good obscure Paul McCartney
Tuesday, January 7 2003In a house of this size, I suppose I could keep working on odds and ends for the rest of my life. These days the work is all so trivial, superficial, and non-essential that it seems petty to mention. The main task today was the making of a door for the bathroom cubby, which is a deep closet perched in the otherwise useless space above the stairway (you can see it to the right of the sink in one of the photos I posted on January 5th). Lacking any other suitable material (it's amazing how few scraps we have in the aftermath of all this construction), I made the door out a three-quarter-inch-thick piece of plywood, which I painted with several layers of white paint to keep warp-inducing moisture out.
After a run to the bank to make our first substantial deposits since moving here, we hit Lowes for odds and ends, mostly sticks of trim and planks for bookshelves. We paid for it all using accumulated store credit for items returned, particularly tub faucets that hadn't been usable with our tub. Gretchen has completely mastered the Lowes return system and by this point I imagine she has figured out not only how to return barcodeless hardware items bought from other stores, but useless natural materials like bags of leaves and pieces of rock.
In the evening Gretchen watched A Beautiful Mind on satellite teevee while I napped in the other room. From where I lay I could see the screen and hear the soundtrack and I could just tell it was an artless, formulaic Hollywood movie. Perhaps I've been watching too many good movies and I've lost my ability to enjoy normal bland Hollywood schlock. Gretchen and I talked about the movie later and concluded that were it not for the subject matter (a crazy Nobel Laureate mathematician) it would have been nothing more than a made-for-Lifetime-Channel movie. But because it was regarded as "deep" (superficially so, ironically enough), it received accolades and Oscars. Sometimes I just want to sail off into the ocean and start up my own island of thinking people, but then I realize that in a few generations it would be just like any place else, as assuredly as the fate of the criminal genes of Australia.Bored with my usual MP3s, I've been listening to Wings-era Paul McCartney for the past few days. I've read the mixed reviews, but I find I must disagree. I think Wings is terribly underrated and I'm convinced that Paul was the most important Beatle (followed by George). Furthermore, I have a feeling he is responsible for a lot of great music that I've never heard (I've haven't heard any of his albums that didn't include "Greatest Hits" somewhere in the title). I know some of my readers are probably looking at this page with horror from what they've just read, but if anyone knows of any good obscure Paul McCartney, please send me an email.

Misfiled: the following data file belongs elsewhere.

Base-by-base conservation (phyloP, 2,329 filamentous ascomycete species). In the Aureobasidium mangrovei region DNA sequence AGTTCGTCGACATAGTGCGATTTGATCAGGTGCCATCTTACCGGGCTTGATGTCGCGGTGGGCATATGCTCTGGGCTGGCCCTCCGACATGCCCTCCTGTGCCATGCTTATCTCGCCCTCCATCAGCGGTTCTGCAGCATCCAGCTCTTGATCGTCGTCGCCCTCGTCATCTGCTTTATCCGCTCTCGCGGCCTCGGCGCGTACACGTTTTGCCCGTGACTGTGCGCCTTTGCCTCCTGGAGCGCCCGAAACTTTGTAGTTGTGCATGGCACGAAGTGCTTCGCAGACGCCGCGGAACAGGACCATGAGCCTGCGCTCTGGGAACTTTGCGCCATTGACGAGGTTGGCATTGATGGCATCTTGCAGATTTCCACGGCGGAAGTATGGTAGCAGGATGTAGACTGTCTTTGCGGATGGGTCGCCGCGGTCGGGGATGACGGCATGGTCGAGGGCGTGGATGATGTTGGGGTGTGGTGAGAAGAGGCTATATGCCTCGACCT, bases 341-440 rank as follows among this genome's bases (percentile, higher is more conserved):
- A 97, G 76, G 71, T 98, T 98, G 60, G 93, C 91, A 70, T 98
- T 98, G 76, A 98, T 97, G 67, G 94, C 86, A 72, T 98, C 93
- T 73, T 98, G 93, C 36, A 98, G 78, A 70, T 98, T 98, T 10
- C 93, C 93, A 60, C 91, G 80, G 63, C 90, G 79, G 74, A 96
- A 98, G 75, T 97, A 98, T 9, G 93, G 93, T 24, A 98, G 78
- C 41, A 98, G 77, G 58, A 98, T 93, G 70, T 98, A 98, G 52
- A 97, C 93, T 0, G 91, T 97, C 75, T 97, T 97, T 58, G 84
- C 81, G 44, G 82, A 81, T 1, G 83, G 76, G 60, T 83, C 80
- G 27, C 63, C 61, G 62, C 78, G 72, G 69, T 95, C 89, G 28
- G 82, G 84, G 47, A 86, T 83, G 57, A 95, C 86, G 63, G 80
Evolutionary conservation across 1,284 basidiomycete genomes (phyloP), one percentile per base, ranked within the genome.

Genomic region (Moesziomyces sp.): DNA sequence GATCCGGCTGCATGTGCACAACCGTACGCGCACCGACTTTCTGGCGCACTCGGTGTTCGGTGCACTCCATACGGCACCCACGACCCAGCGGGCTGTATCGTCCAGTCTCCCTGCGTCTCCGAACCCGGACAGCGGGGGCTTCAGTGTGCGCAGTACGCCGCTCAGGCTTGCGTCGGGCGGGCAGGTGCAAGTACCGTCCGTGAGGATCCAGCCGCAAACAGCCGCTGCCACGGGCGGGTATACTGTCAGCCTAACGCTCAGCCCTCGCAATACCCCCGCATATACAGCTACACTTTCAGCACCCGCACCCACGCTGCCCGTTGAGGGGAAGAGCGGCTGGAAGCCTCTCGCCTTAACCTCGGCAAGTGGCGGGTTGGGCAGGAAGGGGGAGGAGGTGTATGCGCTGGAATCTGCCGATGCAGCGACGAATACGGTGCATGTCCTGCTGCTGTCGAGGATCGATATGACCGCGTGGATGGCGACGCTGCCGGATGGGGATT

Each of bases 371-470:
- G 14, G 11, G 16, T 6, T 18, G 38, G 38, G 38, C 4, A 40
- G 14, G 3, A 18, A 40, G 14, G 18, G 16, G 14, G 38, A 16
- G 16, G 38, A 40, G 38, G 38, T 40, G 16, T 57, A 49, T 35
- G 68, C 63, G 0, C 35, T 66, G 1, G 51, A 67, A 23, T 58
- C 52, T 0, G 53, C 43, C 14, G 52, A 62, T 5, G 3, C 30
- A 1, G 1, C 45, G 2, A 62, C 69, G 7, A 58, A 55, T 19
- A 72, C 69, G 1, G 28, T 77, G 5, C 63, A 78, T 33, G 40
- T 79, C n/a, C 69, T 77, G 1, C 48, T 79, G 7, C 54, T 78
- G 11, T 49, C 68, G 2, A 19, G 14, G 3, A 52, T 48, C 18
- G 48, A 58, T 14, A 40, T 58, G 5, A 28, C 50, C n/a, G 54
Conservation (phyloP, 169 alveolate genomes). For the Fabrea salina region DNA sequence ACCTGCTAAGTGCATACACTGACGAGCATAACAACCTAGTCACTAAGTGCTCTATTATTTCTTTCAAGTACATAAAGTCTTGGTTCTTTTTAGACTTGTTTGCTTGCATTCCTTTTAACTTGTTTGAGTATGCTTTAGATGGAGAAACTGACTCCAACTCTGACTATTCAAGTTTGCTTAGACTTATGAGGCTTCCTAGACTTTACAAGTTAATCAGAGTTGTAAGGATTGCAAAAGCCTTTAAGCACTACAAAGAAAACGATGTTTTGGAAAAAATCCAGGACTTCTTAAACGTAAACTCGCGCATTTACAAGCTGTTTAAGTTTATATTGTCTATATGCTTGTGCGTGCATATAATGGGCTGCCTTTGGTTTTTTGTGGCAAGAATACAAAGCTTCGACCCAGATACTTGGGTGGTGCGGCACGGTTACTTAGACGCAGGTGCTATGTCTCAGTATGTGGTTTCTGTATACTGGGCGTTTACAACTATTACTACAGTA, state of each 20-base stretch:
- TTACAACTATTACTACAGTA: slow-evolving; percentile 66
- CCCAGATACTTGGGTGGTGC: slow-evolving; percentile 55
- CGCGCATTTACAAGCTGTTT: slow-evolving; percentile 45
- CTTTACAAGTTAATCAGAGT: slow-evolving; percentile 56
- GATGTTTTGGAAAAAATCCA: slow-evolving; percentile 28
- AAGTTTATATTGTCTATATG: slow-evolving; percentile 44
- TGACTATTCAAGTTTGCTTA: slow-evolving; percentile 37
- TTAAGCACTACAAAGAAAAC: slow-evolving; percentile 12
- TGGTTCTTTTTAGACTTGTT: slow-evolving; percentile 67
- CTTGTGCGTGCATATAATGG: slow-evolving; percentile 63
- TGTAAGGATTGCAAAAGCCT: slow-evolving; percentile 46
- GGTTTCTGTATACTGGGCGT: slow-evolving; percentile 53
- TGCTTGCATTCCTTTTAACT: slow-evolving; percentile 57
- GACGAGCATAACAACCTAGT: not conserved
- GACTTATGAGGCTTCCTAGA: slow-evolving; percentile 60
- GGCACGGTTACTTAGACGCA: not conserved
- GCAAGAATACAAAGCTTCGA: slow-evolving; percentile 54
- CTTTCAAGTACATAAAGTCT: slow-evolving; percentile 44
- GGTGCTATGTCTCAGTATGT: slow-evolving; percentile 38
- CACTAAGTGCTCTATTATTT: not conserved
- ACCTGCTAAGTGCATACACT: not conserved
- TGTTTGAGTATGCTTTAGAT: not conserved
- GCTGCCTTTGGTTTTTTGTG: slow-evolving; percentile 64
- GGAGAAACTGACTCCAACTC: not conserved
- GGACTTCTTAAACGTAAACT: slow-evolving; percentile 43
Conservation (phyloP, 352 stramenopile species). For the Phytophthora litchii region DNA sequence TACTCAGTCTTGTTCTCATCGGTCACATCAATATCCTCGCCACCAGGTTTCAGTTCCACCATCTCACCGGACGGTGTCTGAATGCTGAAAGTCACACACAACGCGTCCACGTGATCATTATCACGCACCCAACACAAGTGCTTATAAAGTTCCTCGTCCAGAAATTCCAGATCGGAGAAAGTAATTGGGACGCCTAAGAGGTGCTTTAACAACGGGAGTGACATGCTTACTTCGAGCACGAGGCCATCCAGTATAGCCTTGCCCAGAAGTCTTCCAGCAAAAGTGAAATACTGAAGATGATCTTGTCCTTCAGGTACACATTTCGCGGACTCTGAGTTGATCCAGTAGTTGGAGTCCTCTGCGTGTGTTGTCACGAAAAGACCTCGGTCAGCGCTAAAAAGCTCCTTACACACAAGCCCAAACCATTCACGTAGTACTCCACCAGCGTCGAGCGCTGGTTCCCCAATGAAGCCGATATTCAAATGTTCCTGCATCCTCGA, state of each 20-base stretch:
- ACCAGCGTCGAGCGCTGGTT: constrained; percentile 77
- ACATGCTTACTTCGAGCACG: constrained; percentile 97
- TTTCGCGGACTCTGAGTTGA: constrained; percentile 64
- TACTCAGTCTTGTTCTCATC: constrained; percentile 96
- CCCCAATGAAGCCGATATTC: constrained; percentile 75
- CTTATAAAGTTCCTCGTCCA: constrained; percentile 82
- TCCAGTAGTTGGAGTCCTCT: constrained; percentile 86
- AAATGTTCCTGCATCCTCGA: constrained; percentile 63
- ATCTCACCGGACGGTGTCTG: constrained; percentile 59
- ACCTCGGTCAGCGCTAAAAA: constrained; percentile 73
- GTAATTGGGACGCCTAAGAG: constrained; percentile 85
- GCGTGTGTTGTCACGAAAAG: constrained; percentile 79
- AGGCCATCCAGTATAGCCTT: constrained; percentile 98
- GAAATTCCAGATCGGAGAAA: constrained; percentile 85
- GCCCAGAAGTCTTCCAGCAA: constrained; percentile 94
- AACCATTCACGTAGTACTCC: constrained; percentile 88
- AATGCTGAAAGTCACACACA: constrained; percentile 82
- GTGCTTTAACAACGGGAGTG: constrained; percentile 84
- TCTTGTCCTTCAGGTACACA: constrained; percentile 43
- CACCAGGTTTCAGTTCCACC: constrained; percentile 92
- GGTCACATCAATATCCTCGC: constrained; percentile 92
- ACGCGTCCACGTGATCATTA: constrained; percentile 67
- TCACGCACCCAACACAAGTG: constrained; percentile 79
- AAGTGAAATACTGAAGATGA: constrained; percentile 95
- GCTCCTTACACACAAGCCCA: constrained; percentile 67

Tonight I've been listening to Metroschifter, a guitar-heavy emoish band (or so I think). The guitar rhythms are interesting to my ear - they're full of all sorts interesting and unexpected nuances, some of which sound entirely accidental. Another thing I like is the occasional shift in attitude, a dynamic one doesn't often hear in music. Suddenly the understated shoe-gazing vocals break into glam-pop preening and it's like when Kurt stomps on his pedal early in "Smells Like Teen Spirit." You know what I'm talking about. Unfortunately, Metroschifter does nothing of the sort; I'm wishing it would happen, even writing about it in anticipation, but such a moment never arrives. There are glam moments, mostly of the guitar variety, but it never comes with the suddenness of the stomp of a pedal.
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